If you’re interested in QCR Holdings, Inc. (NASDAQ:QCRH), then you might want to consider its beta (a measure of share price volatility) in order to understand how the stock could impact your portfolio. Volatility is considered to be a measure of risk in modern finance theory. Investors may think of volatility as falling into two main categories. First, we have company specific volatility, which is the price gyrations of an individual stock. Holding at least 8 stocks can reduce this kind of risk across a portfolio. The second sort is caused by the natural volatility of markets, overall. For example, certain macroeconomic events will impact (virtually) all stocks on the market.
Some stocks see their prices move in concert with the market. Others tend towards stronger, gentler or unrelated price movements. Beta can be a useful tool to understand how much a stock is influenced by market risk (volatility). However, Warren Buffett said ‘volatility is far from synonymous with risk’ in his 2014 letter to investors. So, while useful, beta is not the only metric to consider. To use beta as an investor, you must first understand that the overall market has a beta of one. Any stock with a beta of greater than one is considered more volatile than the market, while those with a beta below one are either less volatile or poorly correlated with the market.
What we can learn from QCRH’s beta value
Given that it has a beta of 0.88, we can surmise that the QCR Holdings share price has not been strongly impacted by broader market volatility (over the last 5 years). If history is a good guide, owning the stock should help ensure that your portfolio is not overly sensitive to market volatility. Many would argue that beta is useful in position sizing, but fundamental metrics such as revenue and earnings are more important overall. You can see QCR Holdings’s revenue and earnings in the image below.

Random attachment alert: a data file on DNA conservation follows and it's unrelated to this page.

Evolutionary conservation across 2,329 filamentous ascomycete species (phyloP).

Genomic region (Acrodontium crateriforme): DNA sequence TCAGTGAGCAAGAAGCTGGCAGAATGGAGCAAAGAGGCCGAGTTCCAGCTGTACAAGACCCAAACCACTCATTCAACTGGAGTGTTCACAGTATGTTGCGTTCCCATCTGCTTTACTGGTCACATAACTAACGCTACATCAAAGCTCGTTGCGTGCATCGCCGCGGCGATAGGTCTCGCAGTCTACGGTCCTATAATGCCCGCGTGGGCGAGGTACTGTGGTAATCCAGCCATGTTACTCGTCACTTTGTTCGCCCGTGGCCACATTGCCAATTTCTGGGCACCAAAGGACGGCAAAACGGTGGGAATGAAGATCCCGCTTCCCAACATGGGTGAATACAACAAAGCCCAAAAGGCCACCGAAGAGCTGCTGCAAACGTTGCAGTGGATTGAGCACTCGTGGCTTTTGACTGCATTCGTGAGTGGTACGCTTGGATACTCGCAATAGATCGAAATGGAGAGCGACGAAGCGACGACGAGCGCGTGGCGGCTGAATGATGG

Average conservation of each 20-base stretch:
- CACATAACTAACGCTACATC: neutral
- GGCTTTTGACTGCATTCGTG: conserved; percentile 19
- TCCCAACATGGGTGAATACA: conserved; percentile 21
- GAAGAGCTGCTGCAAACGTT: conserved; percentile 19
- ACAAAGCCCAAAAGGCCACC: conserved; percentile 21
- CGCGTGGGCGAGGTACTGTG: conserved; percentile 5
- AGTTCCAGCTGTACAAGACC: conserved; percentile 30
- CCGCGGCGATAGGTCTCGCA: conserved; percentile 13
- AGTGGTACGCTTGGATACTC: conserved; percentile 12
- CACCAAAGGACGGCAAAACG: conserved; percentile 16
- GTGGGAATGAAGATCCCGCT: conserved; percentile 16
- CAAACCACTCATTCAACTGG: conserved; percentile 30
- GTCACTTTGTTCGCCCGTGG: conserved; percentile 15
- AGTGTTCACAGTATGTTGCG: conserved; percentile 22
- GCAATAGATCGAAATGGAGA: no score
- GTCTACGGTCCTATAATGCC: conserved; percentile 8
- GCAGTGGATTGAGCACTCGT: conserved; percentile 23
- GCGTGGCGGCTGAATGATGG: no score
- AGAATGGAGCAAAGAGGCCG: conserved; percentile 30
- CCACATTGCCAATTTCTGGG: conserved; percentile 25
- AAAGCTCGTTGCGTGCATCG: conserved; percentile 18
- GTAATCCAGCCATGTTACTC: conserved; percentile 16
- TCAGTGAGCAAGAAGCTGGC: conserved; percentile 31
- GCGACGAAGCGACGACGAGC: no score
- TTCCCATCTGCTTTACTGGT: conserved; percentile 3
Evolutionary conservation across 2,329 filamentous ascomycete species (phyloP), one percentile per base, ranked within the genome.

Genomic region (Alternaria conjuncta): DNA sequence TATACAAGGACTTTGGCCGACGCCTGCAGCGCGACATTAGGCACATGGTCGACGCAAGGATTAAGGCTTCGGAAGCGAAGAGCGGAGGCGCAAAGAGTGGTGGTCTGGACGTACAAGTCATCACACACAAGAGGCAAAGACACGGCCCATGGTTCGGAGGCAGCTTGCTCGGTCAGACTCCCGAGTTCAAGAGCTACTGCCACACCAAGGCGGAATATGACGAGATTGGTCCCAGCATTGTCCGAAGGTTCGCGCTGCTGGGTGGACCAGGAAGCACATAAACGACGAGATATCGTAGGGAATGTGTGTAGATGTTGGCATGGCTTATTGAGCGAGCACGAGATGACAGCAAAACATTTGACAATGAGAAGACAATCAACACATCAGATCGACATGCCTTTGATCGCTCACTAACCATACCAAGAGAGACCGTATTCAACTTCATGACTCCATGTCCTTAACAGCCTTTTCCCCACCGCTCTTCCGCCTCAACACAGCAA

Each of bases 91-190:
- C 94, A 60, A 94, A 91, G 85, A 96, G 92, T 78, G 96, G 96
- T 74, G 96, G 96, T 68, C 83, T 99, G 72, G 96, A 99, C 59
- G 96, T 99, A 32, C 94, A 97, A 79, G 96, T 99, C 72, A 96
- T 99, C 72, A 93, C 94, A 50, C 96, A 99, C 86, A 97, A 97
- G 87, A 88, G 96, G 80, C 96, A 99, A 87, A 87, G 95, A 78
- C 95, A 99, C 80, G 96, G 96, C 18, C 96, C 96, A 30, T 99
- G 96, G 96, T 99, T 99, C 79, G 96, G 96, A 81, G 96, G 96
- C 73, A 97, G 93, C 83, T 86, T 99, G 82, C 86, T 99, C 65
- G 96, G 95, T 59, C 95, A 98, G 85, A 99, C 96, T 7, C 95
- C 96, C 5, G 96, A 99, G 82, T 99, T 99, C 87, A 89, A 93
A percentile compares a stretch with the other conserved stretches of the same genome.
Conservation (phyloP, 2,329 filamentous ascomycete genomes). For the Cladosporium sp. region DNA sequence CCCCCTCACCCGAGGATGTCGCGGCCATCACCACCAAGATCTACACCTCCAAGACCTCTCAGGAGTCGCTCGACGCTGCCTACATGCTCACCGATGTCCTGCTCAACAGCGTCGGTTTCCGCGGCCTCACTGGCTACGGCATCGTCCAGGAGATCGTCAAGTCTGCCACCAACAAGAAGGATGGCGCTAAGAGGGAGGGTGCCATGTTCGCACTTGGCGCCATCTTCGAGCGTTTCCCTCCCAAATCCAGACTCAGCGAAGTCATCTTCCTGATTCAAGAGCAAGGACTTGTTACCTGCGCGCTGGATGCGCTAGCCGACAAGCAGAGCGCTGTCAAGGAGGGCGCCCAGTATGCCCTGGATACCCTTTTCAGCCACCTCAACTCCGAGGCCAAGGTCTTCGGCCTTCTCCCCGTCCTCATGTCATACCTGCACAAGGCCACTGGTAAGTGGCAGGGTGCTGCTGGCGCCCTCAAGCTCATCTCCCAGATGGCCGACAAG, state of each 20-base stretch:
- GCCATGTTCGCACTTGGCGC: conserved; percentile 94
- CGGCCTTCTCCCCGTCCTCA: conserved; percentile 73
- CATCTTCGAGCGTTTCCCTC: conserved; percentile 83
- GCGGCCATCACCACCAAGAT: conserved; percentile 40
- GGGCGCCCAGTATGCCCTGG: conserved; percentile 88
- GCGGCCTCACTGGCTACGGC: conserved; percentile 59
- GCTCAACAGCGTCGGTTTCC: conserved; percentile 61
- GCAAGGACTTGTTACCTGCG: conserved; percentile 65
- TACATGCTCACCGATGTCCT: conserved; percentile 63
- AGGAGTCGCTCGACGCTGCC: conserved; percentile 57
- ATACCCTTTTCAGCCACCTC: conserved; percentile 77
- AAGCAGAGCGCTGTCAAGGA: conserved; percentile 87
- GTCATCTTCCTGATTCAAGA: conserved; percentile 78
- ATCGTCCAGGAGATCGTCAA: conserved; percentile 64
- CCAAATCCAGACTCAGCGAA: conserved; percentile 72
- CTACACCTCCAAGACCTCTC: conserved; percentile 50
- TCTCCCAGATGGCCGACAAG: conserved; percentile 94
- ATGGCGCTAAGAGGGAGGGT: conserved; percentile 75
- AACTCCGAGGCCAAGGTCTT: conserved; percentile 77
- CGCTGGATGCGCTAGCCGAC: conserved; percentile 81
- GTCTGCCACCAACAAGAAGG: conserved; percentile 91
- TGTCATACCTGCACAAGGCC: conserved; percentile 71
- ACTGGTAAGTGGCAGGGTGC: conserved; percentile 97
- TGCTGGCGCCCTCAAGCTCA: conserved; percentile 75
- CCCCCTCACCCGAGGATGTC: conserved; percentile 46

How does QCRH’s size impact its beta?
QCR Holdings is a small cap stock with a market capitalisation of US$662m. Most companies this size are actively traded. Small cap stocks ofthen have a higher beta than the overall market. However, small companies can also be strongly impacted by company specific developments, which can move the share price in ways that are unrelated to the broader market. That could explain why this one has a low beta value.
What this means for you:
One potential advantage of owning low beta stocks like QCR Holdings is that your overall portfolio won’t be too sensitive to overall market movements. However, this can be a blessing or a curse, depending on what’s happening in the broader market. In order to fully understand whether QCRH is a good investment for you, we also need to consider important company-specific fundamentals such as QCR Holdings’s financial health and performance track record. I highly recommend you dive deeper by considering the following:
- Future Outlook: What are well-informed industry analysts predicting for QCRH’s future growth? Take a look at our free research report of analyst consensus for QCRH’s outlook.
- Past Track Record: Has QCRH been consistently performing well irrespective of the ups and downs in the market? Go into more detail in the past performance analysis and take a look at the free visual representations of QCRH’s historicals for more clarity.
- Other Interesting Stocks: It’s worth checking to see how QCRH measures up against other companies on valuation. You could start with this free list of prospective options.
If you spot an error that warrants correction, please contact the editor at email@example.com. This article by Simply Wall St is general in nature. It does not constitute a recommendation to buy or sell any stock, and does not take account of your objectives, or your financial situation. Simply Wall St has no position in the stocks mentioned.
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